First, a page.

7 Things To Do NOW To Make Retirement A Lot Easier


I know a lot of you whiners are like, “But I just got my first job! I’m a baby! Wah wah!” Still, it’s never too soon to start thinking about retirement. Saving for retirement doesn’t have to be a dramatic project, but it does require you to plan and think ahead. Here are a few ways to save for your retirement—or even just a sweet vacation or emergencies if and when the poop hits the fan at your current job.

1. Live below your means. Living within your means is okay. That’s normal. That’s fine for just the present. However, if you want to have a nest egg for the future, you need to live below your means. This allows you to save whatever the difference is for your retirement. If you can afford to pay $1,600 in rent and utilities every month, look for a place that will be $1,500 or less. Use those savings for old age, or even just a sweet trip to the Bahamas next year.

2. Don’t buy a luxury car. In the market for a car? Shop wisely. You don’t need a 2016 luxury model, which will cost you not just more from the outset, but also more in terms of parts, premium fuel, maintenance, and taxes. A Hyundai, Toyota, or the like will serve you just as well for a lot less money. In fact, a used car maintains its value better: Edmunds.com reports that a car loses 9 percent of its value the day you leave the lot, 19 percent of its value after one year, 12 percent the second year, 9 percent the third year. The longer you have a car, the more its value decreases—but the slower it decreases. As for pricing, a car that’s worth 10 to 20 percent of your salary should work well without too much maintenance. Keep in mind also that every cent you don’t spend on a car is a cent that could go into something that can make you a profit, like real estate.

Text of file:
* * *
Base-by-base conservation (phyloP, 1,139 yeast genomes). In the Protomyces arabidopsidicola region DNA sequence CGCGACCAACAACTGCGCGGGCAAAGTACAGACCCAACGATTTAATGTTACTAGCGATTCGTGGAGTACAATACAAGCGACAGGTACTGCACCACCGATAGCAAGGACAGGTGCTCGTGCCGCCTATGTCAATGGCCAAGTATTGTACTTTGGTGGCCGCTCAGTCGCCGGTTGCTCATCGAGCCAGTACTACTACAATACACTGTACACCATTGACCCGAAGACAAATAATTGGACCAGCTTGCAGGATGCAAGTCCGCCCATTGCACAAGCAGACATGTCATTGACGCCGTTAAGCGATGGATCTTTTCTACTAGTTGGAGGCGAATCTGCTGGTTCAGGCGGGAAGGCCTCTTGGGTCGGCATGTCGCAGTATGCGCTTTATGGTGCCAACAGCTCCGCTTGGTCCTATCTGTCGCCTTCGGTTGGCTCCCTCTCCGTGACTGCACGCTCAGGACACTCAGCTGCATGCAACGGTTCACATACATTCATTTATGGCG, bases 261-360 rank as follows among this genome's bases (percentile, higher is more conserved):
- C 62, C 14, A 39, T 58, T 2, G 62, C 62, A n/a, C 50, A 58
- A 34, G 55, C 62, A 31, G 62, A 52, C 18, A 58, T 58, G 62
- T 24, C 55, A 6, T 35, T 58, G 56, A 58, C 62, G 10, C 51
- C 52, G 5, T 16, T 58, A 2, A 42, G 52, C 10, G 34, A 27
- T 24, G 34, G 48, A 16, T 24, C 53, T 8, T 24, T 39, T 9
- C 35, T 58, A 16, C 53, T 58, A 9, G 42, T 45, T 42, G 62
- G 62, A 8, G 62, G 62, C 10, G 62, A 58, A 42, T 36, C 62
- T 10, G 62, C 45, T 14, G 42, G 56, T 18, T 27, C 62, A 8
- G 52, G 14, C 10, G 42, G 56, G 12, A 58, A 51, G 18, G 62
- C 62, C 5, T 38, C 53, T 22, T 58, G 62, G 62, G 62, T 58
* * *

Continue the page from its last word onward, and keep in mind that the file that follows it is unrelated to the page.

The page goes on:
3. Open an IRA account. An IRA or Roth IRA account is a smart way to save for retirement, because they’re tax deductible. If you contribute, say, $2,000 from your $50,000 salary into your IRA retirement account, your taxable income will be $48,000, meaning you’ll get money back on your taxes if you contribute your own money to your own account. Isn’t that nice? And once the cash is there, there are no capital gains taxes on the investments. The only taxes you’ll ever have to pay are from withdrawals if and when you take money out of the account after you retire.

4. Maximize your matching. If your employer offers 401K matching, for the love of God, take it. It’s free money. It’s free money. Got that? Free money. Just to reiterate: Free money.

5. Get health insurance. Health insurance costs increase as you age. Get your health coverage now while you’re young and it’s (fairly) cheap. Taking care of your health now can save you a lot of trouble, pain, and money later.

6. Take care of your teeth. Brushing, flossing, and regular cleanings are a lot easier to deal with than root canals, oral surgery, extractions, and dentures later. Keep in mind, though, that sometimes paying for your semi-annual cleanings out of pocket, especially if you have good habits, can be cheaper than paying for dental insurance all year. That said, if your company offers you the coverage, just take it.

7. Drop your damn vices. Seriously, smoking? So expensive and so ’90s—not to mention terrible for your health, which will make it an even more expensive habit once it takes its more severe tolls. Drinking? Expensive, and potentially deadly not just to you but to others. Weed? Hey, it’s your life, but don’t complain when potential employers nix you for failing a drug test. Drinking, smoking, and drugs are a personal choice, and that’s your business. But know that the price you’re paying for them is probably higher than you realize—especially when you think of how much of that cash could go to stocks with nice dividends.

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